Kazakhstan: The symphony of pain and hope

Book on the nuclear legacy of Kazakhstan published in Arabic.

Author Muna Makhamreh, PNND Coordinator for Arab Countries, highlights the impact of Soviet nuclear tests and the nuclear disarmament initiatives of Kazakhstan.

Muna Makhamreh, PNND Coordinator for Arab Countries, has published a book in Arabic chronicling the painful history of Kazakhstan during the time of Soviet rule, and highlighting the new era of peace and development in Kazakhstan since its independence.

The book was launched in Amman, Jordan on December 8, in conjunction with the 25th anniversary of Kazakhstan's independence.

Muna Makhamreh with the Kazakhstan Ambassador to Jordan and other guests of the 25th anniversary of Kazakhstan independence.

'When I embarked on writing this book, my goal was to illustrate the colossal tragedy and pain the people of Kazakhstan endured during the 20th century', says Muna. 'This included famine, detentions and executions of the elites of the Kazakhstani people as well as the devastating nuclear tests that have caused the death of not less than one and half a million Kazakhstani citizens.'

A page from Muna's book showing a deformed sheep from the region of Kazakhstan where the USSR tested nuclear weapons.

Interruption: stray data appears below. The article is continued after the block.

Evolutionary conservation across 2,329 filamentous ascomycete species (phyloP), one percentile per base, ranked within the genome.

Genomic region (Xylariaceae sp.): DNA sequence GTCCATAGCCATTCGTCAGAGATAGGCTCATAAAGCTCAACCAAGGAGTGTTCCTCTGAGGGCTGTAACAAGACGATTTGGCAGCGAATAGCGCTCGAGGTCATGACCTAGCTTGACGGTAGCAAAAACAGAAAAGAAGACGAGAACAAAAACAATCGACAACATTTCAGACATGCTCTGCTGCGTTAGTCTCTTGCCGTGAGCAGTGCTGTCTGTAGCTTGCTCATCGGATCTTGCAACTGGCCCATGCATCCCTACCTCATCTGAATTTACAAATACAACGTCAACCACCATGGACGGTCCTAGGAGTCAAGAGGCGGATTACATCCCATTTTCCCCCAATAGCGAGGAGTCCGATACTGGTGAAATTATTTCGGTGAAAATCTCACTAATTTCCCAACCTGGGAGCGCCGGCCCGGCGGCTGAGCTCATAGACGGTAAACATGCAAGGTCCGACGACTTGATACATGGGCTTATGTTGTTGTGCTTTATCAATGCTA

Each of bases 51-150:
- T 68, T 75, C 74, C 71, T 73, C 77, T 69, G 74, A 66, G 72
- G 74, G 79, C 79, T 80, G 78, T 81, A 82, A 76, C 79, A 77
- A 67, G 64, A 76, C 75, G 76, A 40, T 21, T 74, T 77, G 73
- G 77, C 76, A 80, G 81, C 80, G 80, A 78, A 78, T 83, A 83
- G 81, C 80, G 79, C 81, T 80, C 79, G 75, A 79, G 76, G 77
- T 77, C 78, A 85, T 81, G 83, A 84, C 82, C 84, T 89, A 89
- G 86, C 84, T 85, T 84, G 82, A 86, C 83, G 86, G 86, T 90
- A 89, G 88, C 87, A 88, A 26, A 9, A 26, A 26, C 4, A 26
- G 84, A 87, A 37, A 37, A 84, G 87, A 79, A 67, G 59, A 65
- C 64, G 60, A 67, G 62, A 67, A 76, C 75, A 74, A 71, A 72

Muna was inspired to write the book after travelling to Semipalatinsk, the region in Kazakhstan where the Soviet Union carried out its nuclear experiments. There she saw some of the deformed fetuses, preserved  in test tubes at the Medical University where students study the impact of the nuclear tests. 

She had also travelled to Japan where she met survivors of the Hiroshima and Nagasaki nuclear bombings, and visited Fukushima which had been impacted by a nuclear reactor disaster following the 2011 Tsunami.

'These experiences brought a mixed feeling of grief and sorrow over the hundreds thousands innocent victims all over the world,' says Muna. 'It became a duty and commitment for me to convey to the world and share what I have witnessed, and to emphasize that the nuclear arms race must be ended so that peoples of the world can enjoy health, prosperity and progress without the threat of weapons of mass destruction.'

A page from Muna's book showing a child from Kazakhstan born with deformities as a result of the nuclear tests.

Outline of the book

Muna's book of 200 pages is divided into six chapters.

The first chapter tackles the nuclear tests. The second on the legal aspects of the prevention of nuclear weapons proliferation embedded in international agreements.

Chapter 3 tackles the endeavors of Kazakhstan towards achieving global peace and security. 

The fourth chapter deals with the emergence of Kazakhstan with regard its origin, language and literature. Chapter five covers the history and the civilization of Kazakhstan.

In the final chapter Muna reflects on the independence of Kazakhstan and the achievements realized after separation from the Soviet Union.  

Muna signs a copy of the book to give to the Kazakhstan Ambassador to Jordan